Not even two weeks after coming back home to Texas, I was on board another flight to go be with her. I arrived on a Saturday at the end of May and the following day hospice came. For three weeks I helped my aunt take care of my mother. I hugged her, danced with her, and talked with her until she couldn't do those things anymore. Then, I bathed her, massaged her, and essentially became her death cheerleader. She and I were both ready for her to go home. She suffered with horrendous pain for long enough.

On June 6, 2014 my mom peacefully took her last breath on this earth with her husband and children holding her hands and her four grandchildren playing in the front room.

Currently, we are spending the summer ( or at least a part of it) with family in California. We are living life one day at a time right now, because it is too overwhelming to do it any other way. Hopefully, I can focus on the brightness of life this summer. Life is too short and unexpected to do anything else.

Thursday, April 3, 2014

The Cleaver Phenomenon

You always hear that you shouldn’t expect to financially live up to the Jonses. It’s an unhealthy and unrealistic expectation. So, why should families have to live up to the Cleavers? What makes the expectation of being a perfect parent or having perfect kids any healthier? Isn’t it impossible to obtain? Who in this world is perfect?

Real families have real problems to work through. They have real burdens, real emotions, real imperfections, and that’s okay. So, why is it taboo for mothers to express the reality of life? Why do we have to gloss over things so that we look perfect all of the time? Motherhood is messy and stressful. Of course, there are good times that happen every day, and they should be cherished. But there are also some really rough times, and it should be okay to admit it.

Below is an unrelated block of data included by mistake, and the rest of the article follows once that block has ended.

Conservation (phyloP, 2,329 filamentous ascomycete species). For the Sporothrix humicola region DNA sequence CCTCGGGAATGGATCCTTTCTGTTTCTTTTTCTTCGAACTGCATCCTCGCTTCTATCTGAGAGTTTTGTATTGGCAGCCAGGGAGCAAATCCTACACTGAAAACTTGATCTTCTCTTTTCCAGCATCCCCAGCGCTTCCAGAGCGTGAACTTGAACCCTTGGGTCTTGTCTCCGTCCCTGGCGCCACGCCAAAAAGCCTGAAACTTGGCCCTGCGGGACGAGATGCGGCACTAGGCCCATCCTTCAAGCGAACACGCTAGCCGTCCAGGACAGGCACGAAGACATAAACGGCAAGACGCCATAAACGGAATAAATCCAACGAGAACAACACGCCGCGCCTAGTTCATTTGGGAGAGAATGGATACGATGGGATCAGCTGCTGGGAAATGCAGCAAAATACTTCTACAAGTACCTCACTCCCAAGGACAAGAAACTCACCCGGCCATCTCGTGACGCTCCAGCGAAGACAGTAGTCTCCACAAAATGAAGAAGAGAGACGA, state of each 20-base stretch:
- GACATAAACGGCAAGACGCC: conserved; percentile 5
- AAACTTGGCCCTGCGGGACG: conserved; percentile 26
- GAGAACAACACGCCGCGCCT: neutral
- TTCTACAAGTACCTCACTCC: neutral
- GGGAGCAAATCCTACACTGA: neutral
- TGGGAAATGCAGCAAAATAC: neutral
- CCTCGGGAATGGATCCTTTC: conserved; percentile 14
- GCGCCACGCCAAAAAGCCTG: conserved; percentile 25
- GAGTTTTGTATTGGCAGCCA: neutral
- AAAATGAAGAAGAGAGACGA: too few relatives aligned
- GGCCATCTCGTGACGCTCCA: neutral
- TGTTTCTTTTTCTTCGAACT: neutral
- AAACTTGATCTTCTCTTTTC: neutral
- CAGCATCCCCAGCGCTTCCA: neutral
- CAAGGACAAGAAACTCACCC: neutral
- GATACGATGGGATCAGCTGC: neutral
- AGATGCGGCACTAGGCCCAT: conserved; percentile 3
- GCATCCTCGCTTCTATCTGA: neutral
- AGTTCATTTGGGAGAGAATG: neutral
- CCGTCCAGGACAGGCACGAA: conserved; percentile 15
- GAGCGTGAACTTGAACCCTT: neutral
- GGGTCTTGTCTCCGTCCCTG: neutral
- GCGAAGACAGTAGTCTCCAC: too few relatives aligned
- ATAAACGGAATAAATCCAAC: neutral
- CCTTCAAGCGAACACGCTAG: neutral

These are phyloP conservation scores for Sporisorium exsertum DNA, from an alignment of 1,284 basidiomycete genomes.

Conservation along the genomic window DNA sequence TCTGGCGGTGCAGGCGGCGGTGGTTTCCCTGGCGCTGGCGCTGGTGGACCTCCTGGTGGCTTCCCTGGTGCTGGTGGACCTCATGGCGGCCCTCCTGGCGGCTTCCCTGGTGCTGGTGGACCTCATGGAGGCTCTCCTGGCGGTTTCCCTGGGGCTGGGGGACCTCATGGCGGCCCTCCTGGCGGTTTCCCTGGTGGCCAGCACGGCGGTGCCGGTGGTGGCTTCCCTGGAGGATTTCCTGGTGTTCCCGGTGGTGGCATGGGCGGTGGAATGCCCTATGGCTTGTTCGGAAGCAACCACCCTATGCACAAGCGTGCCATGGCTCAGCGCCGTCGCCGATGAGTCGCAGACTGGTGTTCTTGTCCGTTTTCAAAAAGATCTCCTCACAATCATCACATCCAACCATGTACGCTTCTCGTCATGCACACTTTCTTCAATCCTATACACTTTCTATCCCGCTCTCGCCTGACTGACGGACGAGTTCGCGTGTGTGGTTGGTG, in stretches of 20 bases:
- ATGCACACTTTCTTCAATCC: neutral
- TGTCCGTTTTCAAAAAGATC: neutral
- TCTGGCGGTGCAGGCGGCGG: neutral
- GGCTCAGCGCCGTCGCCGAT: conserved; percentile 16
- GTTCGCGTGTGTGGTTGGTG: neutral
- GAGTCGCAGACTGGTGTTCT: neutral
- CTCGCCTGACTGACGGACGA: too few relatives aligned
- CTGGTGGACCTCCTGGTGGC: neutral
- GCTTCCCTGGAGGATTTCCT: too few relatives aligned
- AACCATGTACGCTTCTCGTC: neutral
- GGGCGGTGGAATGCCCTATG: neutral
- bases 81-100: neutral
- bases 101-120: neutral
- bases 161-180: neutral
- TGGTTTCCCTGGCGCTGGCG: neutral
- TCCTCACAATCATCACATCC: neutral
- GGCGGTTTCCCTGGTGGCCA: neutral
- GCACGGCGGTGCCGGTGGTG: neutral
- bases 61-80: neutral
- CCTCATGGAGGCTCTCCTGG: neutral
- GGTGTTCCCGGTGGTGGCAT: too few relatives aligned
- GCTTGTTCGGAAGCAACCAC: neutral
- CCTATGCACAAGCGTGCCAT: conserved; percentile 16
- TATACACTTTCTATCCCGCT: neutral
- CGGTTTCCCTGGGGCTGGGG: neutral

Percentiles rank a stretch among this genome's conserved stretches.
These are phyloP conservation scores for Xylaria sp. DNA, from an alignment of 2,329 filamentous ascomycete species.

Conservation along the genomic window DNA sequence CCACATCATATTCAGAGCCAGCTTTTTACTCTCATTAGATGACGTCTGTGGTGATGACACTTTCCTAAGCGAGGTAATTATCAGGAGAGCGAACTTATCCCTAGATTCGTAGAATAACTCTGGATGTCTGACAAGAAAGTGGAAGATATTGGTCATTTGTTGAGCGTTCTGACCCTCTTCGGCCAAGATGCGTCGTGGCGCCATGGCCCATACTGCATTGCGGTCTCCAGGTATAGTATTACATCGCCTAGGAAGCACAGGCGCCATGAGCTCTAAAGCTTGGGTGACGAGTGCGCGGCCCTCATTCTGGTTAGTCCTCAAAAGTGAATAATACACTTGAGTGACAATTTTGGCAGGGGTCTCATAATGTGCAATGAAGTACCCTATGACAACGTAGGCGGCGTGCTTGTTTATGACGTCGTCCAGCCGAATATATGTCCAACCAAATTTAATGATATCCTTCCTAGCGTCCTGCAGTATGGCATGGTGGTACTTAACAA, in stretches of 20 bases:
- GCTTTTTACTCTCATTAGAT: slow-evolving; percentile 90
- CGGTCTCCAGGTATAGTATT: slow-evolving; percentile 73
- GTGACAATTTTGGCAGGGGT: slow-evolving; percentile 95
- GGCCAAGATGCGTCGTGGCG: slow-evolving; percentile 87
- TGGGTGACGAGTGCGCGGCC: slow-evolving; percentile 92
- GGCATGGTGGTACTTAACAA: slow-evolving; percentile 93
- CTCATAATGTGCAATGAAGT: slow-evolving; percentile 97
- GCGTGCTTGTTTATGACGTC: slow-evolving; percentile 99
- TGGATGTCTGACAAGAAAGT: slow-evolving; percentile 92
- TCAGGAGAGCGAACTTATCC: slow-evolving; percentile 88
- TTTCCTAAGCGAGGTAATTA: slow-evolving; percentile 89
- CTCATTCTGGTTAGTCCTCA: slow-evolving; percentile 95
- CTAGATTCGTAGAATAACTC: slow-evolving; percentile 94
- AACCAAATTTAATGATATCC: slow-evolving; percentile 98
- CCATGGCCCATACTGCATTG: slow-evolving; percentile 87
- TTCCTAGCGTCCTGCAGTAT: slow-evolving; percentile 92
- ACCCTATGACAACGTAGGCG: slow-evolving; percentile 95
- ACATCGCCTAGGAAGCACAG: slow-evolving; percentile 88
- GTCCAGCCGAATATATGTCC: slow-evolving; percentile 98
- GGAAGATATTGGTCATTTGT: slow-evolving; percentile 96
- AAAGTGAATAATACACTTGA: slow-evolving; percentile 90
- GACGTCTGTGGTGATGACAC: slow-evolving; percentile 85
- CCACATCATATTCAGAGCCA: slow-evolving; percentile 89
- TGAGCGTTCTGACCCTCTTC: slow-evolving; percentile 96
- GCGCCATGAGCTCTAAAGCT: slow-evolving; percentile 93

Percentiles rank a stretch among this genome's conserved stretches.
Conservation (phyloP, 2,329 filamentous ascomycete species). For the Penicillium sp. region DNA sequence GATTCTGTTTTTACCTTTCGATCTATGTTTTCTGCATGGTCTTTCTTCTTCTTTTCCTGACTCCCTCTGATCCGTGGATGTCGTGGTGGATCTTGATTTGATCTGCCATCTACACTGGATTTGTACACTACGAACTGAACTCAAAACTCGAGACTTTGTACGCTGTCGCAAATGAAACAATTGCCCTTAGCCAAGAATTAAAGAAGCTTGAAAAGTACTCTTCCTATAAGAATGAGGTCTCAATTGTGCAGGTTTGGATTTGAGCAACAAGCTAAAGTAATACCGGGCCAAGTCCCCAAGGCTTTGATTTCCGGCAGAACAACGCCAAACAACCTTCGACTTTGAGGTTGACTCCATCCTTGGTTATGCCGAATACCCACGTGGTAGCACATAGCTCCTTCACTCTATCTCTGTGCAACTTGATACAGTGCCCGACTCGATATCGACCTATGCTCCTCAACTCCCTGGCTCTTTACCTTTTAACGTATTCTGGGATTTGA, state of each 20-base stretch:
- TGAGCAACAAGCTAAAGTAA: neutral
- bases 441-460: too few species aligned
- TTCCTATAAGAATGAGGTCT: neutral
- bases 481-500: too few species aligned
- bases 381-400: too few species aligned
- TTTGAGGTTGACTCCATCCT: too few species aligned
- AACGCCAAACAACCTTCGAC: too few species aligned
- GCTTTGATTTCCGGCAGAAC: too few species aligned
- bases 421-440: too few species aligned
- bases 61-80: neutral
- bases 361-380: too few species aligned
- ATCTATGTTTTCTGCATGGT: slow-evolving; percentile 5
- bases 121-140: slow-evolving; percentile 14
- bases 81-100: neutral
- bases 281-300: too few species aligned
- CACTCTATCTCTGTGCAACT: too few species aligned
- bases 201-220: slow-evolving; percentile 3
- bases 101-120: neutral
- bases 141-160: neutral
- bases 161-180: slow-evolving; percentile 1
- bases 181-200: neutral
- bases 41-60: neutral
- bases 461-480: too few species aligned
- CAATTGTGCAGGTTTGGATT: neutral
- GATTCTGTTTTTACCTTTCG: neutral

Some days I clean the kitchen until it gleams, and I feel great! But, some days I’m exhausted, and I don’t want to vacuum. So, I don’t. Some days I dress nicely, make sure that my hair is done, put on some jewelry, and even apply a little makeup. However, some days I wear my pajamas until noon, and I don’t shower until the evening. My house isn’t dust free, my kids have holes in their jeans, and sometimes dinner is a PB&J sandwich with some baby carrots on the side.

I make mistakes every day with my kids. Some days I yell a lot. Have you ever tried to get a child with ADHD to put on his shoes? Lord, help me! Some days I’m so frustrated that I want to break down and cry. Other days though, I feel like the best parent in the world. On those days, I’m patient and kind...and well rested. We cook dinner together, and play cards, and dance in the kitchen. I really listen to their stories and we talk about life’s lessons. Usually, the days are intermixed with a lot of love and a lot of frustration.